Power of Movement


How Many Carbs Do I Need?


April 30, 2015


Blog, Diet


The simple answer to that question is:  it depends.  Your carb intake depends on age, gender (men generally require more carbs than women), body composition, activity levels, current metabolic health (i.e. obesity, diabetes) and other factors.  If you are physically active, do a lot of high intensity exercise and heavy weight lifting, you can tolerate more carbs than if you lead a more sedentary lifestyle.

Below are some guidelines that might be helpful:

  • Match your carbohydrate intake to your individual activity levels, metabolic condition, and physique or performance goals.
  • If your activity levels are high, you need carbs.  Carbs are the primary fuel source for high-intensity muscular activity.  If you are sedentary, you do not need to consume high levels of carbs as you are not depleting the energy stores in your muscles.
  • Overweight people cannot handle carbs as well and they are more likely to be stored as fat.
  • Lower-carb diets may be the best approach for improving body composition. Shoot for 50-100 grams per day.  This is a great range to lose weight while allowing for some carbs.  It’s also a good maintenance range if you are carb-sensitive.  Otherwise, 100-125 grams are a good maintenance intake.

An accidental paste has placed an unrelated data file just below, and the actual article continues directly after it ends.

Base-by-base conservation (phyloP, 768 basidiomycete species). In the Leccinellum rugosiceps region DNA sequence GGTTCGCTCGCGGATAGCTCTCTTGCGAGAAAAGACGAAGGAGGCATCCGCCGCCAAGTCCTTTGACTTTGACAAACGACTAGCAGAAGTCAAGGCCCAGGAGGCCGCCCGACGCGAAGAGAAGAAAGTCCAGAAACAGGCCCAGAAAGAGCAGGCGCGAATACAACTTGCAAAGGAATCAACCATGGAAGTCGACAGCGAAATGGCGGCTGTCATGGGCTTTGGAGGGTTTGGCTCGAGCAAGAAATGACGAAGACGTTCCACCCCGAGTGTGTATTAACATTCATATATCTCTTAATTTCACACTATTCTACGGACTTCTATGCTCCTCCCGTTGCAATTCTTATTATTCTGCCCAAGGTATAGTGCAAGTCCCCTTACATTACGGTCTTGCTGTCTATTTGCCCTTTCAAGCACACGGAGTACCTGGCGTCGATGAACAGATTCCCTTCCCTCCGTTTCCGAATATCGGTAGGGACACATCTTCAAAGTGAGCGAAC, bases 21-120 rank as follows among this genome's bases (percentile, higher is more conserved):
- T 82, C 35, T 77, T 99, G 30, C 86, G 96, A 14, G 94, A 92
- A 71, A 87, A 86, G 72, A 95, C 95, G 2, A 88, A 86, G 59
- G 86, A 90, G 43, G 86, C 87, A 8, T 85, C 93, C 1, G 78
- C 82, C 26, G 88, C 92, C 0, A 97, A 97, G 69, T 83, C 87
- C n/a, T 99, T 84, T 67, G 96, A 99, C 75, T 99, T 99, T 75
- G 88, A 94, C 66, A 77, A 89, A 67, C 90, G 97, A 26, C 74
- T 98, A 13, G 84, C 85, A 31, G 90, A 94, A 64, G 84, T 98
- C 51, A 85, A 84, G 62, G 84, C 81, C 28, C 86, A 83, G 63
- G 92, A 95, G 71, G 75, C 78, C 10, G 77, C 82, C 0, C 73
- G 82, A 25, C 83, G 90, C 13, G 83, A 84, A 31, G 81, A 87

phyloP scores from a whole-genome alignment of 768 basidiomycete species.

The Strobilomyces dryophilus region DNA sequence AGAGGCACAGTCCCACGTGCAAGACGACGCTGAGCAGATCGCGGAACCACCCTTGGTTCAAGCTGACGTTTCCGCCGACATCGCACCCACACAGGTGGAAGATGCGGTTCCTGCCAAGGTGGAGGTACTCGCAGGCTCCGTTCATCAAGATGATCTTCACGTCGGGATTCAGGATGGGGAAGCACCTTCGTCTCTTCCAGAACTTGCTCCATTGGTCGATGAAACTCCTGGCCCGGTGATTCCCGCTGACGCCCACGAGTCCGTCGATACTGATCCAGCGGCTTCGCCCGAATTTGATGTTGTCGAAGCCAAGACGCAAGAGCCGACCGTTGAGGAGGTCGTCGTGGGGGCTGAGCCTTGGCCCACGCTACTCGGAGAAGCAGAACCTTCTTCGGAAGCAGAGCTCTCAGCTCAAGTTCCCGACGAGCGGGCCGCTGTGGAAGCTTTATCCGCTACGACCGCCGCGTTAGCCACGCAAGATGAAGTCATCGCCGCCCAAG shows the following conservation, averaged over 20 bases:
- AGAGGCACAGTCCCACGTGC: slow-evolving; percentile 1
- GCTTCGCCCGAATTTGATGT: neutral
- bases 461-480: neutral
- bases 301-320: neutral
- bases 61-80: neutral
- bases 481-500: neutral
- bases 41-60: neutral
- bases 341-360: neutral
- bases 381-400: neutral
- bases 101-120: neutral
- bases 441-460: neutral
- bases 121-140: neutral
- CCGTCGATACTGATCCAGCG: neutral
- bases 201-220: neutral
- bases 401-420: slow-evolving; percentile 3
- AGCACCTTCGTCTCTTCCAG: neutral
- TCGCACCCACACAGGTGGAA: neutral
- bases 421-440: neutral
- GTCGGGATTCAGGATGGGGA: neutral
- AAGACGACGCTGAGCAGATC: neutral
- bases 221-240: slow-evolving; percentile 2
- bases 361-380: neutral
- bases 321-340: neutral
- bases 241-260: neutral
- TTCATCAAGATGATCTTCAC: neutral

• Serious lifters and athletes need 1-3 grams of carbs per pound.
  • Give your body just enough carbs to support glycogen stores and fuel the brain and central nervous system at rest, have good cognitive function, energy, and mood, etc., without overshooting your daily energy needs and gaining fat.

A good start of any change in eating pattern is to remove unhealthy carbs (processed foods, added sugars) from your diet and replace with healthy food like vegetables, fish, and healthy fats.   A low-carb diet isn’t just about weight loss, it is also supposed to improve your health.  Avoid added sugar and wheat.

Choose carbohydrate sources that include fiber. If you prefer a “moderate” carb intake then try to choose unrefined starch sources like potatoes, sweet potatoes, oats, rice and other non-gluten grains.

Remember:  “You are what you eat – so don’t be fast, cheap, easy or fake” – unknown.






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